This is the second guitar that I have made using the 1960's style of Rodriguez bracing, the other guitar made with the bracing is currently being French polished. Both guitars, when you tap the tops, sound like loud drums.

This guitar is one of several that I am making to take to the Guitar Foundation of America International Convention and Competition in Denver, Colorado, June 2-0-25, 2016. I am one of the vendors.

I have a ton of work to do!

Remember: Hand tools rule the school!

Friday, February 12, 2016

Pore Filling with Aqua Coat Wood Grain Filler

The main purpose of a filler is that of filling the pores of the timber in order to save polishing costs, both material and time.

Charles H. Hayward, Staining and Polishing, 1959


I purchased a tub of Aqua Coat Wood Pore Filler last year with the idea of using it to fill wood pores instead of the traditional shellac and pumice treatment.

I tried it on some East Indian rosewood and was a little shocked at how much rosewood color the paste picked up and I was afraid that that color would bleed into the maple bindings so I abandoned the Aqua Coat.

Yesterday, I decided to try the wood filler again on a guitar that has Claro walnut back and sides.

I applied it according to the directions that a well known guitar maker posted in a short video on how to use the Aqua Coat and the results were terrible, the paste really didn't stay in the pores.

"No wonder so many people trash this product in the woodworking forums," I thought to myself. "but this stuff has got to work otherwise the company wouldn't make it!"

So, I decided to read the directions on the tub.

The instructions state to apply the filler and "inspect to see if the grain is completely filled, then scrape or squeegee to remove excess."

Oh, my!


I globbed on the filler until the pores were filled...



...then I used a razor scraper to remove the excess, the scraper levels out the filler and leaves it in the pores, which is where it is supposed to be!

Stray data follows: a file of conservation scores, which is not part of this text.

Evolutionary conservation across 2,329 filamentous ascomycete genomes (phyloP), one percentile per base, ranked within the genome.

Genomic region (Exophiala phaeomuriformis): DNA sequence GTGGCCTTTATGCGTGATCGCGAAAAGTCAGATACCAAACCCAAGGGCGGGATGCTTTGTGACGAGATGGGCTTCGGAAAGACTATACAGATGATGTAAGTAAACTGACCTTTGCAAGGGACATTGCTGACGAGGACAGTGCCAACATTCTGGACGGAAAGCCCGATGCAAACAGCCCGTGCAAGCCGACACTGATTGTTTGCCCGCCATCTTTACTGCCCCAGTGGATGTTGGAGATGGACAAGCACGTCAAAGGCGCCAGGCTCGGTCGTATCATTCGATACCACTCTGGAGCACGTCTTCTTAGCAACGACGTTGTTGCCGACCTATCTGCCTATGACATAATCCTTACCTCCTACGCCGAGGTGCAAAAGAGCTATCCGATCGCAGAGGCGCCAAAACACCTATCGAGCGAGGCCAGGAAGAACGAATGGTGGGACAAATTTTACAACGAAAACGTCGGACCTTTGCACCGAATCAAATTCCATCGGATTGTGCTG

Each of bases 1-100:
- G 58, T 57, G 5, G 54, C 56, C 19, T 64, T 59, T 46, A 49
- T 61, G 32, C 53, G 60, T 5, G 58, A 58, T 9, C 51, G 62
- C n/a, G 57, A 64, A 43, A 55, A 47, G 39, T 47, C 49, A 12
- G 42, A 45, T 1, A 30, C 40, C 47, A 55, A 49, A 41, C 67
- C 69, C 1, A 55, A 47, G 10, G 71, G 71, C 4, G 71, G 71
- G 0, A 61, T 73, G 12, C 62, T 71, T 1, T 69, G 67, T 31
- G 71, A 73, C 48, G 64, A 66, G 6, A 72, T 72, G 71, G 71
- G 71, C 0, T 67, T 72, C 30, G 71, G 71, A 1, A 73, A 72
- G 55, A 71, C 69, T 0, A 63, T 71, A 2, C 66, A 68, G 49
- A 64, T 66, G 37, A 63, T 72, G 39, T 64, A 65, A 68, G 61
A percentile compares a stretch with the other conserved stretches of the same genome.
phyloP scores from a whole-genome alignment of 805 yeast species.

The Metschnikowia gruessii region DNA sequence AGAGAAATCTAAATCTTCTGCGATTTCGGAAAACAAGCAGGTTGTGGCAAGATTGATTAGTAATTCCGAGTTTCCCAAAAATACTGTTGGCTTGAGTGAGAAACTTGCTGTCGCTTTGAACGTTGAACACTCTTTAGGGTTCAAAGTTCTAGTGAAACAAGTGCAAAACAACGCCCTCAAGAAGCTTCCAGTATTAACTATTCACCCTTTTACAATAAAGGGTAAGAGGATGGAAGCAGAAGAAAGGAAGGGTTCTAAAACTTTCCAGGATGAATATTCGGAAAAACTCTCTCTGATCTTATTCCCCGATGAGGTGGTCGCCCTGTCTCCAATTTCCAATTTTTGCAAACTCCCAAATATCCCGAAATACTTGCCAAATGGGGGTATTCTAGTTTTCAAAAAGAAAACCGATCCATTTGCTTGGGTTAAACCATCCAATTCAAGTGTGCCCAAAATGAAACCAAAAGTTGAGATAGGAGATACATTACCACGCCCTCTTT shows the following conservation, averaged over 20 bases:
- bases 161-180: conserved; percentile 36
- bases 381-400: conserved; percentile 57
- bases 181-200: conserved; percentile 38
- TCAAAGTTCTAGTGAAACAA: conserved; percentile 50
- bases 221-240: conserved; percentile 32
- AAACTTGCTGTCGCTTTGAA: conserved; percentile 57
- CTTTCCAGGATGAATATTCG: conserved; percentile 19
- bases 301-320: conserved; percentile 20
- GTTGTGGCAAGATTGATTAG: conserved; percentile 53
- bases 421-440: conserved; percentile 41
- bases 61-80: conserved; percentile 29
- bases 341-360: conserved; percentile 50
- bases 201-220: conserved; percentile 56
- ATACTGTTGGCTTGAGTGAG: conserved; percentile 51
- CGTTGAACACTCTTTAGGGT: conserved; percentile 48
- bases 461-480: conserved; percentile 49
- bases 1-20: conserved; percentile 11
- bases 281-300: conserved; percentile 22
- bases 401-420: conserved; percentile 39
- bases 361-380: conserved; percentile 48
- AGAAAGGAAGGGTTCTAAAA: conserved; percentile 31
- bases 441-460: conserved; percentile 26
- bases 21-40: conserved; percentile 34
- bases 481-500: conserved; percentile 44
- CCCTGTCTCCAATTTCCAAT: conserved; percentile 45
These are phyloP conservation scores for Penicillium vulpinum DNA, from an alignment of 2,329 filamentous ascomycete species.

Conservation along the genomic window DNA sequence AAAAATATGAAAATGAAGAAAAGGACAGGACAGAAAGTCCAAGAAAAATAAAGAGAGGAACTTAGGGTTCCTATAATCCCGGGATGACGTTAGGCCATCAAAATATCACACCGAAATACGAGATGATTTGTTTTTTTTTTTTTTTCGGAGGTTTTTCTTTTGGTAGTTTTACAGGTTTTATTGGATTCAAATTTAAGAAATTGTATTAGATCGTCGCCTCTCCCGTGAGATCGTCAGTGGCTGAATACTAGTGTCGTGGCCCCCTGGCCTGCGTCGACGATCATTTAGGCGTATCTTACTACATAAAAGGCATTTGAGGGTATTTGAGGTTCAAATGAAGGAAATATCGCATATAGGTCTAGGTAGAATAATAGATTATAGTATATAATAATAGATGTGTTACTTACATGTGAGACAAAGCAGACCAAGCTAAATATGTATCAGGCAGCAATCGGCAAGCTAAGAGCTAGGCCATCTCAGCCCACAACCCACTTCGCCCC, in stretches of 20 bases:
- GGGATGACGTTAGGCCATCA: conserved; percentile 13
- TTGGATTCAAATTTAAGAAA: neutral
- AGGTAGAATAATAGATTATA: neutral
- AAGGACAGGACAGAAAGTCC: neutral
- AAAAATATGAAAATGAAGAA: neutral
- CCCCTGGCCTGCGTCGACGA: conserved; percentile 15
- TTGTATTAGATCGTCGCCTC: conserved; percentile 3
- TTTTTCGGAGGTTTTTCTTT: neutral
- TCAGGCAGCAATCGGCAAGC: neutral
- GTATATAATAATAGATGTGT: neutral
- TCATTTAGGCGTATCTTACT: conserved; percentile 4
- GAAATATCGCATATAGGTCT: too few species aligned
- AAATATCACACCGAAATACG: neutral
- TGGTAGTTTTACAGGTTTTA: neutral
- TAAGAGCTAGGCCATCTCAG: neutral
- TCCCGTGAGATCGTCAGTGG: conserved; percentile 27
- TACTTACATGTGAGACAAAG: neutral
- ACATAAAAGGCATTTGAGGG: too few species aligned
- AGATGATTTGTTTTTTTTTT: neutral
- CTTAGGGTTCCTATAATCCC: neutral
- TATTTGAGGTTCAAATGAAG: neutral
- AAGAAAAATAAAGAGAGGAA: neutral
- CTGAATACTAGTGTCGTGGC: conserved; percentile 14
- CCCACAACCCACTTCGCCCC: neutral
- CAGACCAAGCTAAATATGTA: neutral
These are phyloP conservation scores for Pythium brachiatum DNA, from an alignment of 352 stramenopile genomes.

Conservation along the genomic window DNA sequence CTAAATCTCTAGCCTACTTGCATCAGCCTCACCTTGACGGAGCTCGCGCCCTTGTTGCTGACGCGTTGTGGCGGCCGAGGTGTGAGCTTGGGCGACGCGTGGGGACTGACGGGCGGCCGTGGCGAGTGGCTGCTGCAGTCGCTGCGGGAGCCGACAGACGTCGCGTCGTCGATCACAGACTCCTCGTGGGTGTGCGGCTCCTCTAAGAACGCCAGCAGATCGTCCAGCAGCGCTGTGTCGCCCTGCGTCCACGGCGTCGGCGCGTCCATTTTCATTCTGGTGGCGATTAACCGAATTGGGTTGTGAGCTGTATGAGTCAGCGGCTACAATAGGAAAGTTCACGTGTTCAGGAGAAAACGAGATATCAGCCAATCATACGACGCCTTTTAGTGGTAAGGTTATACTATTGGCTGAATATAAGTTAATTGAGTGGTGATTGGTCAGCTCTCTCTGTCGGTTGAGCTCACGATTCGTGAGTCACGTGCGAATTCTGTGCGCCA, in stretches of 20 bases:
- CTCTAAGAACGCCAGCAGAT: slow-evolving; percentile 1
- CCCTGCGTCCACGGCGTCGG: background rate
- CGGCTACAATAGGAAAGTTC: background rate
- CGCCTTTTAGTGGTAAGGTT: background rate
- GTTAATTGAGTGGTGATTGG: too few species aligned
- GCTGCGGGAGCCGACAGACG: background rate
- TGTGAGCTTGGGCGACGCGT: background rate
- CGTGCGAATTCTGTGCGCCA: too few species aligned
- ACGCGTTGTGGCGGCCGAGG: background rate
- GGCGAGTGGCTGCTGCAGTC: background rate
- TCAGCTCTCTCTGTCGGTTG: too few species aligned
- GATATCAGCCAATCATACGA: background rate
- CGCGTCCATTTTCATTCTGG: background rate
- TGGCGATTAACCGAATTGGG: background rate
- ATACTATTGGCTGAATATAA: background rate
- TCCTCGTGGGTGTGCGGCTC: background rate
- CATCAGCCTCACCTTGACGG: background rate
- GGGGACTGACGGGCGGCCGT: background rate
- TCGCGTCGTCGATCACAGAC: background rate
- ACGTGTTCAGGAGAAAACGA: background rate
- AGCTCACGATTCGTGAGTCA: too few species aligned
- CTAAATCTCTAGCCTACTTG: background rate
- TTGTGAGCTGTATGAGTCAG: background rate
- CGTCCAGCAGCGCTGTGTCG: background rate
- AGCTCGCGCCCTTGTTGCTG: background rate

If I had paid attention to the directions instead of listening to someone else's advice, three coats of the filler would have been enough to do the job. I ended up putting on about six coats on the back, but just three coats on the sides. I may put on one more coat to fill in the tiny pin holes, or I may not.

Another thing I did was to sand the filler down with 220 grit garnet paper, not 320 grit as recommended by Aqua Coat.

I want the shellac on the wood, not the filler. After the 220 I followed up with a 3M maroon scrub pad and made sure that I was getting wood dust not filler dust on the pad.

Very little, if any filler was pulled up during the sanding process.

One selling point of this product is I can fill the pores, hang up the guitar and work on something else for an hour while the filler dries.

I know many people want a product that all you have to do is to wipe it on and off and you have a perfect finish.

The best way to achieve a perfect finish is to take your time and work at it.

Ebony Classical Guitar Bindings, New Neck for a Lacote Style Guitar

  There is still one guitar in the shop for repair, with the other repairs out the door I have some extra time to catch up on other work, li...